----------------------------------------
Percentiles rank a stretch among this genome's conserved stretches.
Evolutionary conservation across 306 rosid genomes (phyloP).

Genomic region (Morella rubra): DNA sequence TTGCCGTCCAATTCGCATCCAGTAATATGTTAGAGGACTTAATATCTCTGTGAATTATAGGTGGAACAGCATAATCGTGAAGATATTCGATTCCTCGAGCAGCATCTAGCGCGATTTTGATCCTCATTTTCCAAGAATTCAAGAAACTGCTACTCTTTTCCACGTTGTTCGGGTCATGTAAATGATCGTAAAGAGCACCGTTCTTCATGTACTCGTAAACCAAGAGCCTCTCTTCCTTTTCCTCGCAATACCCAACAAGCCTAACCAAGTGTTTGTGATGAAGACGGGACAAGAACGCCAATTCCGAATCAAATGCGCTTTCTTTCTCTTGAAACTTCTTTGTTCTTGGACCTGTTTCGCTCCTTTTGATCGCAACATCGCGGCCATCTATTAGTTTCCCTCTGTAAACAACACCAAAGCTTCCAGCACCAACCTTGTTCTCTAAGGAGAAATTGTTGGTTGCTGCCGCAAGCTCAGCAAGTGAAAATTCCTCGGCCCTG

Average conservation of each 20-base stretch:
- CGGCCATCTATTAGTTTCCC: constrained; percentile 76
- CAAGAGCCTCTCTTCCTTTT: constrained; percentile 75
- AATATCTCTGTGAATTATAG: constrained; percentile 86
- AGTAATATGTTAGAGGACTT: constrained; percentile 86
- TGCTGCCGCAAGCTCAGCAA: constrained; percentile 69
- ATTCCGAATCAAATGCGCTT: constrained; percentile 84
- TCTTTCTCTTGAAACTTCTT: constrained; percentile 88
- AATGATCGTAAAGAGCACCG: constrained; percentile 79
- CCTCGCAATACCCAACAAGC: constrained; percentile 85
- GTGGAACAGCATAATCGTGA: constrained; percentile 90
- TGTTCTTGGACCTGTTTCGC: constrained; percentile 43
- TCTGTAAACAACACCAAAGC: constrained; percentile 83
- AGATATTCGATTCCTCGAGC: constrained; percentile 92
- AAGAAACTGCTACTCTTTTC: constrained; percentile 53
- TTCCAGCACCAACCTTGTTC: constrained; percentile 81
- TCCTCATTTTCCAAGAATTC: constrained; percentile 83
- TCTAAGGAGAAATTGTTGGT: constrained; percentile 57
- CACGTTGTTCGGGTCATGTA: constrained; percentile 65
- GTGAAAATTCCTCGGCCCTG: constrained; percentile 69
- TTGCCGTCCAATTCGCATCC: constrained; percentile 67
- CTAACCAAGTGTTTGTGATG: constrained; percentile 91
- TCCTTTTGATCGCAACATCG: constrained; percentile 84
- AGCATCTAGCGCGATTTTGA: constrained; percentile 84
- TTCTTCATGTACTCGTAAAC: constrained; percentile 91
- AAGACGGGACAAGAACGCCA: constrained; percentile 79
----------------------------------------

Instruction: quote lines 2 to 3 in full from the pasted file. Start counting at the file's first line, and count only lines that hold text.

Evolutionary conservation across 306 rosid genomes (phyloP).

Genomic region (Morella rubra): DNA sequence TTGCCGTCCAATTCGCATCCAGTAATATGTTAGAGGACTTAATATCTCTGTGAATTATAGGTGGAACAGCATAATCGTGAAGATATTCGATTCCTCGAGCAGCATCTAGCGCGATTTTGATCCTCATTTTCCAAGAATTCAAGAAACTGCTACTCTTTTCCACGTTGTTCGGGTCATGTAAATGATCGTAAAGAGCACCGTTCTTCATGTACTCGTAAACCAAGAGCCTCTCTTCCTTTTCCTCGCAATACCCAACAAGCCTAACCAAGTGTTTGTGATGAAGACGGGACAAGAACGCCAATTCCGAATCAAATGCGCTTTCTTTCTCTTGAAACTTCTTTGTTCTTGGACCTGTTTCGCTCCTTTTGATCGCAACATCGCGGCCATCTATTAGTTTCCCTCTGTAAACAACACCAAAGCTTCCAGCACCAACCTTGTTCTCTAAGGAGAAATTGTTGGTTGCTGCCGCAAGCTCAGCAAGTGAAAATTCCTCGGCCCTG